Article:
Beatles: Penny Lane Meaning
Song Released: 1967
Penny Lane Lyrics
Of every head he's had the pleasure to know
And all the people that come and go
Stop and say hello
On the corner is a banker with a motorcar
The little children laugh at him behind his...
anonymous Aug 26th, 8:11am report
Another brilliant song with many interpretations, Paul always said the music came before the lyrics and John and him would add or subtract words, so this song is about a neighborhood,but remember the time the song was written they were young men and had many ideas, so basically interpret what you will ut enjoy the song!
charioteer Jun 12th, 2012 6:10pm report
The whole thing may be about sex, drugs and rock and roll.
The barber sells condoms, drugs or allows his barber salon to be used as the venue for gay sex.Therefore having photos of all the heads he's ever known (head being a reference to oralsex, giving head)
The reference to the banker is the fact that he is quite wealthy and represents middleclass closeted homosexuality.
I also like the reference that he may be a flasher who does not wear a mac (Macintosh raincoat) in the rain, but wears one when he is flashing in good weather.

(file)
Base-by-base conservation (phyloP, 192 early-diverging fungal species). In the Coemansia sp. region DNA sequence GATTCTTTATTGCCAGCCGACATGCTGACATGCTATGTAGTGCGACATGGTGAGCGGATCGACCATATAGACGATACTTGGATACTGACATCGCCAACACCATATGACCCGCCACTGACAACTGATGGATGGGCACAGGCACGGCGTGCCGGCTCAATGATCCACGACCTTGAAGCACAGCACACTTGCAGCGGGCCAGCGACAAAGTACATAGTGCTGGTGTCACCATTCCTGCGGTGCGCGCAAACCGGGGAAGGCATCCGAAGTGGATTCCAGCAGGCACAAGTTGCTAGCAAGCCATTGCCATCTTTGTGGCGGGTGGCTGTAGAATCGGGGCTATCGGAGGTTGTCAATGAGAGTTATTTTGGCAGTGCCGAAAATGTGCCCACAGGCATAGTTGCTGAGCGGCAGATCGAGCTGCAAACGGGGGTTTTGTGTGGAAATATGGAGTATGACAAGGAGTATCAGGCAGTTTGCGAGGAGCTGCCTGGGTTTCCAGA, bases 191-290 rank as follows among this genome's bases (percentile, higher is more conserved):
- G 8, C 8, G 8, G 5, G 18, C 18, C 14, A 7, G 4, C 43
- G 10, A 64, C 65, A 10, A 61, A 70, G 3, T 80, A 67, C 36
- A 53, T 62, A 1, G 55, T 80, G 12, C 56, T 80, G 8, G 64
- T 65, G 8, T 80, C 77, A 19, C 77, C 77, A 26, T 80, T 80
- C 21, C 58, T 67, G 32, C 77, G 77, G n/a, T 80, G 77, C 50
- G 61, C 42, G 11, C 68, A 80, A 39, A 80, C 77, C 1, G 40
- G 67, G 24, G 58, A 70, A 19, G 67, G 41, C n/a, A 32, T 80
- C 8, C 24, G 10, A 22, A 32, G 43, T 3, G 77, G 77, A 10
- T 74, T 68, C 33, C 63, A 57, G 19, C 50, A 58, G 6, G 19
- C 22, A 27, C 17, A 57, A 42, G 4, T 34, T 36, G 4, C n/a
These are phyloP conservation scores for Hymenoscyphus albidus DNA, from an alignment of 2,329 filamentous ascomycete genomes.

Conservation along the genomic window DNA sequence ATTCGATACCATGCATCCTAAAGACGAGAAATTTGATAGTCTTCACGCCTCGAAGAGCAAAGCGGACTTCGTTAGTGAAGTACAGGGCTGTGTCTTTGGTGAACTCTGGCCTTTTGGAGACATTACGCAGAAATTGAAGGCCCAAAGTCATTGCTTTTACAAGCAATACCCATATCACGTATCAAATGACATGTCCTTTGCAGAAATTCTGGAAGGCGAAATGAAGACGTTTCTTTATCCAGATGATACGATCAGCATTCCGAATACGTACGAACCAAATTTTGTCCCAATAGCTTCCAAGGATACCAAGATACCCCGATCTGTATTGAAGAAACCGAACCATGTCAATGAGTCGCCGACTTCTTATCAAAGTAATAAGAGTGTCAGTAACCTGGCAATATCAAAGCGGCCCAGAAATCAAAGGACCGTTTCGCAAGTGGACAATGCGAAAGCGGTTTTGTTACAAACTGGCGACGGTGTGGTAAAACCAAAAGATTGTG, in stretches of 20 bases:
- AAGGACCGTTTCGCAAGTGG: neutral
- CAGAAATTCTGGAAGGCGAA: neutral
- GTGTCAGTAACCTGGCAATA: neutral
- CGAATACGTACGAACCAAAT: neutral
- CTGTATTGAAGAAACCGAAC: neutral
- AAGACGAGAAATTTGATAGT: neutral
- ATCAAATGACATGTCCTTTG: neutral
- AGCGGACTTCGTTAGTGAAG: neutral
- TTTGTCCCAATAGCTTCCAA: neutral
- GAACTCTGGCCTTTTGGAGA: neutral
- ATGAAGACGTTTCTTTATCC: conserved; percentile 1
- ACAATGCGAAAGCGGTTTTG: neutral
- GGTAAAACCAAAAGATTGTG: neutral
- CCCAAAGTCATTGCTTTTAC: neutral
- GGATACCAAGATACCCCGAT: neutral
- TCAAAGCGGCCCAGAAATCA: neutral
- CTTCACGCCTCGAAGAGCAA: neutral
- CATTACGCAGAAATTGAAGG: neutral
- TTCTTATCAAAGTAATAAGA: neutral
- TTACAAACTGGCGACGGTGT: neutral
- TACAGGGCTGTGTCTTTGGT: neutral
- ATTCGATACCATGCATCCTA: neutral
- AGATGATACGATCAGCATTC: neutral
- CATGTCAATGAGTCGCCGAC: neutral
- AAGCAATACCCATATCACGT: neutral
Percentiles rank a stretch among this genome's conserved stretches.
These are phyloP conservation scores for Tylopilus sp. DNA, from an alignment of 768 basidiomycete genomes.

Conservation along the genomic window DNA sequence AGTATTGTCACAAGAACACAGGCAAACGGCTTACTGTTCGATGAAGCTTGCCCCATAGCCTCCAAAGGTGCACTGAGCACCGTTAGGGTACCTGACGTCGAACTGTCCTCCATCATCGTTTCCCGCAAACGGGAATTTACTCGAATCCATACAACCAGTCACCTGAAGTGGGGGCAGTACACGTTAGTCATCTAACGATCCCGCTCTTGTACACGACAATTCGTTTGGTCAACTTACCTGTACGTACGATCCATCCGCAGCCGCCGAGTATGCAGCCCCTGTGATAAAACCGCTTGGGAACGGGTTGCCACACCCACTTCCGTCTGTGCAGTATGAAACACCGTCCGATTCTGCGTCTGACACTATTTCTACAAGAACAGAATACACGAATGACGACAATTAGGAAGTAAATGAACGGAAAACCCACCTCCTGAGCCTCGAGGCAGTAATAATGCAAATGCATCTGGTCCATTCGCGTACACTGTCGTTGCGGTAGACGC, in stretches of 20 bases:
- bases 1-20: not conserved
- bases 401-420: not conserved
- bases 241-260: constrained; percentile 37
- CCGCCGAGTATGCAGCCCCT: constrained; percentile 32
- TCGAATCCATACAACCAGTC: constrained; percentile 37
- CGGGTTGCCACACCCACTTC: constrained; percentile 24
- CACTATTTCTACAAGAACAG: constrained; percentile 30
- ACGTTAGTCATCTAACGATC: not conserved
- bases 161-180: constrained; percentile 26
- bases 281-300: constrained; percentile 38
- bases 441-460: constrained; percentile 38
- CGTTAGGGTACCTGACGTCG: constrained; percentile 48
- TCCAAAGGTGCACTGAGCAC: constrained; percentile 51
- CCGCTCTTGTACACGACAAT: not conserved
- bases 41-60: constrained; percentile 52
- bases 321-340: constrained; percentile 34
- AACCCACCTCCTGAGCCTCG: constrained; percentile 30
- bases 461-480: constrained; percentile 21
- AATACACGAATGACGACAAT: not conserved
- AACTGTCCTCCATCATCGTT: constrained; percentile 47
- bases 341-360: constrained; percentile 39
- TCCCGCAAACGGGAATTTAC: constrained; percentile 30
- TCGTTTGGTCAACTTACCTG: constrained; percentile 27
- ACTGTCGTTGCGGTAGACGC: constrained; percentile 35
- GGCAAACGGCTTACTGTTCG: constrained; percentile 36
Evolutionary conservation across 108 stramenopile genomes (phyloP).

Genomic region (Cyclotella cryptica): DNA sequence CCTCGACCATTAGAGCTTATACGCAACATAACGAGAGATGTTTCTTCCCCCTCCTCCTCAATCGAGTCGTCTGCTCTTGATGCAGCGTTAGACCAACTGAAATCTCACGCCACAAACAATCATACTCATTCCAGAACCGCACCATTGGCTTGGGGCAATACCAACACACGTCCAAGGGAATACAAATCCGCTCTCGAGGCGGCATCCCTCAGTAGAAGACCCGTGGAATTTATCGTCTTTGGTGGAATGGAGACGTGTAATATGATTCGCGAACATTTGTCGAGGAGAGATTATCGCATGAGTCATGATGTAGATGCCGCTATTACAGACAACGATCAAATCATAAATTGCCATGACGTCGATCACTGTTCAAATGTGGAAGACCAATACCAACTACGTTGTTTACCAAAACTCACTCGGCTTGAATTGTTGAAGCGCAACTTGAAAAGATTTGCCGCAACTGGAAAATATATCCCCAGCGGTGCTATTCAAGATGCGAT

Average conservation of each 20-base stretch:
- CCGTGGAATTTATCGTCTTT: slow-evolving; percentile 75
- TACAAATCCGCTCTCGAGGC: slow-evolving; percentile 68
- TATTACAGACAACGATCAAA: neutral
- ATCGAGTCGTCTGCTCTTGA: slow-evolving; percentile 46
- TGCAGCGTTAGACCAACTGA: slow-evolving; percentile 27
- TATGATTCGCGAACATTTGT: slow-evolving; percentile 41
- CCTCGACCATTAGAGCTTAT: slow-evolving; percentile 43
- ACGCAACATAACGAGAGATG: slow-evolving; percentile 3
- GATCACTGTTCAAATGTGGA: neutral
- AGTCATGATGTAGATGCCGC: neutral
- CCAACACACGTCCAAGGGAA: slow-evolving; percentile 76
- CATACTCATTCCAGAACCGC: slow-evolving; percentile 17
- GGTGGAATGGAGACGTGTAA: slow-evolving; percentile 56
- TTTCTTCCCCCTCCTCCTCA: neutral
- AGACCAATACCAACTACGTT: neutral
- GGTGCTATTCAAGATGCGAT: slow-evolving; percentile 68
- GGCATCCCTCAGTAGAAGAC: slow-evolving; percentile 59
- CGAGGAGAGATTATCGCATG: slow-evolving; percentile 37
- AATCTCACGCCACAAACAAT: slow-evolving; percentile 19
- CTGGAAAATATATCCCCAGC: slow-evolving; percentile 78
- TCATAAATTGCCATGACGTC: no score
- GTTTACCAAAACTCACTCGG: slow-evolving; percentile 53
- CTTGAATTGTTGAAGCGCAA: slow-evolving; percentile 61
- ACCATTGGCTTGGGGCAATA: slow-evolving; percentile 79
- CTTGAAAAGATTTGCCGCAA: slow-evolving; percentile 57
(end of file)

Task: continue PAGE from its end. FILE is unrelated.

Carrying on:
Never wears a mack in the pouring rain can also mean never wearing a condom.
The references to rain and good weather at the same time, ie blue suburban skies, and Penny Lane being in his ears and his eyes is the references to the effects of LSD taking over his brain.
Penny Lane being in the writer'sears and in his eyes may also be the writer now as a grown adult analysing the images and experiences of his childhood and now putting these things into context, not knowing what they meant as a child but now understanding the behaviour he witnessed of people in his neighbourhood when he was a kid.
The fireman, banker and barber are all symbols of ordinary English middle and working class respectability, but these quite ordinary folk whilst respectable on the surface are either drug addicts, perverts, or closeted gays.